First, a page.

This page sh0ws how an alliance of interests all tell us this myth – that States spending is “out-of-control”. This is perhaps the most important topic in Jersey politics. How much should the government spend? Have we got the balance right? What sort of public services do we want? Are we content with the failures which can and do happen if spending is held down to the extent that it has been?
There has been no public debate, no public consultation, on this most important matter at all. The Treasury Minister told me so in an answer to a Written Question. For details see here.
Senator Ozouf, the Comptroller and Auditor General (CAG), the Corporate Services Panel led by Sarah Ferguson, the Public Accounts Committee under Ben Shenton, the “Small Society” all paint a picture of rapidly rising States expenditure: 6% a year for the last 5 years, or 75% or even 100% over the last 10 years. The trouble is, all the figures are incorrect.
You might wonder why there is a chorus all “singing from the same song-sheet” when what they are all singing is demonstrably wrong? Is it group-think? Is it deception which suits a certain agenda? I ask this question here. Whatever it is it makes it virtually impossible for all of us to have a sensible discussion on what we should do..
So step up the first member of the chorus: the CAG (Comptroller and Auditor General). On page 7 of his report of February 2010, entitled “States’ Expenditure Forecasts: Further evidence submitted by the Comptroller Auditor General to the Finance Sub-Panel of the Corporate Services Scrutiny Panel” we read:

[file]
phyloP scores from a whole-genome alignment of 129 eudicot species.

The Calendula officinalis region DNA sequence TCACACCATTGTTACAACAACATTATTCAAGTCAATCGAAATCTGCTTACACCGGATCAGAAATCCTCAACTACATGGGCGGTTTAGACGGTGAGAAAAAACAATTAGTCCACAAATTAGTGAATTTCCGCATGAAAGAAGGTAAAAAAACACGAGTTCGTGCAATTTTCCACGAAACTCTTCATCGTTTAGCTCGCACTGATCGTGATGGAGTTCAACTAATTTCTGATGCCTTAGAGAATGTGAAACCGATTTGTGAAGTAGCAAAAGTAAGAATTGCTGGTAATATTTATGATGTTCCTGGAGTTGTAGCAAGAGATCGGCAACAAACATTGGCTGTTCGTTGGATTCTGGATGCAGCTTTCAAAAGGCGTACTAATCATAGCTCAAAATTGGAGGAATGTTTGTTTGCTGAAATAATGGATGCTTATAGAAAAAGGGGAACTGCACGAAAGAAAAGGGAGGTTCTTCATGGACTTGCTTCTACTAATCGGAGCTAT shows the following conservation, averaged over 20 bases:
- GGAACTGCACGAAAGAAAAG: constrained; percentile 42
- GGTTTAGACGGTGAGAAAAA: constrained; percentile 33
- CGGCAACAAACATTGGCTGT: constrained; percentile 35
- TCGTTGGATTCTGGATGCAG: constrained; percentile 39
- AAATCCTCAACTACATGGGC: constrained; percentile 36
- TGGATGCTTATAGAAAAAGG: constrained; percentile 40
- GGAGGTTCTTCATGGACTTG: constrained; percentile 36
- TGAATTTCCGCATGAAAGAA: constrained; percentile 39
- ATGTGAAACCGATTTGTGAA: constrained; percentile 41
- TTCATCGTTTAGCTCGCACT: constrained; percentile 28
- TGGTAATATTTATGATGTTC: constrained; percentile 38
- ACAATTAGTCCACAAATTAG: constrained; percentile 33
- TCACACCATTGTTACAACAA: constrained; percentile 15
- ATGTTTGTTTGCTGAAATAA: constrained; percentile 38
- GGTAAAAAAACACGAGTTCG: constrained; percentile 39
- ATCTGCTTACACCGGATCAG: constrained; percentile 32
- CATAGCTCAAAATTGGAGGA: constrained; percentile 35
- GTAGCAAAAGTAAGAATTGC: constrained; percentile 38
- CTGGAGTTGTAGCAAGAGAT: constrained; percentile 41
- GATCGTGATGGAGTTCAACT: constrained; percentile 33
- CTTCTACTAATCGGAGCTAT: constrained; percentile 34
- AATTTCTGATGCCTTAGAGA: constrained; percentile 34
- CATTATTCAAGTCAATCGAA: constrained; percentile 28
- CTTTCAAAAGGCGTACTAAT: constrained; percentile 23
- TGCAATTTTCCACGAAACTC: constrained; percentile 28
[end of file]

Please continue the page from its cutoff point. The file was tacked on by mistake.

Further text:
“Although the rate of growth in spending (footnote 2) has varied over the past ten years, in recent years, it has exceeded 6% per annum (my emphasis) ”
Then the CAG has this chart:
Year of account Actual (millions) Annual increase %
2002 410 -1.68
2003 443 8.05
2004 460 3.84
2005 484 5.22
2006 504 4.13
2007 522 3.57
2008 562 ** 7.66
2009 598 * 6.41
** Excludes £103 million Energy from Waste plant
footnote 2 In this paper, figures for spending reflect ‘Total Spending’ by the States which includes both Net Revenue Expenditure (i.e. current expenditure) and the Capital Expenditure Allocation (i.e. capital expenditure).
NOTE: The above has been transcribed from the original, due to technical problems!. If you want to check the original click here (and go to page 7)
The second member of the chorus is the Corporate Services Panel. In August 2010 they lodged an amendment to the Annual Business Plan 2011 (P99/2010, Amd 9). The Amendment sought to cut an additional £30 million from States net revenue expenditure in the following three years. This is what they said:
“The report of the Comptroller and Auditor General …. includes the table below (the same table as I copied above) outlining the growth in actual spend since 2001.The table illustrates that the rise in spending since 2001 has been significant. It must be brought under control.”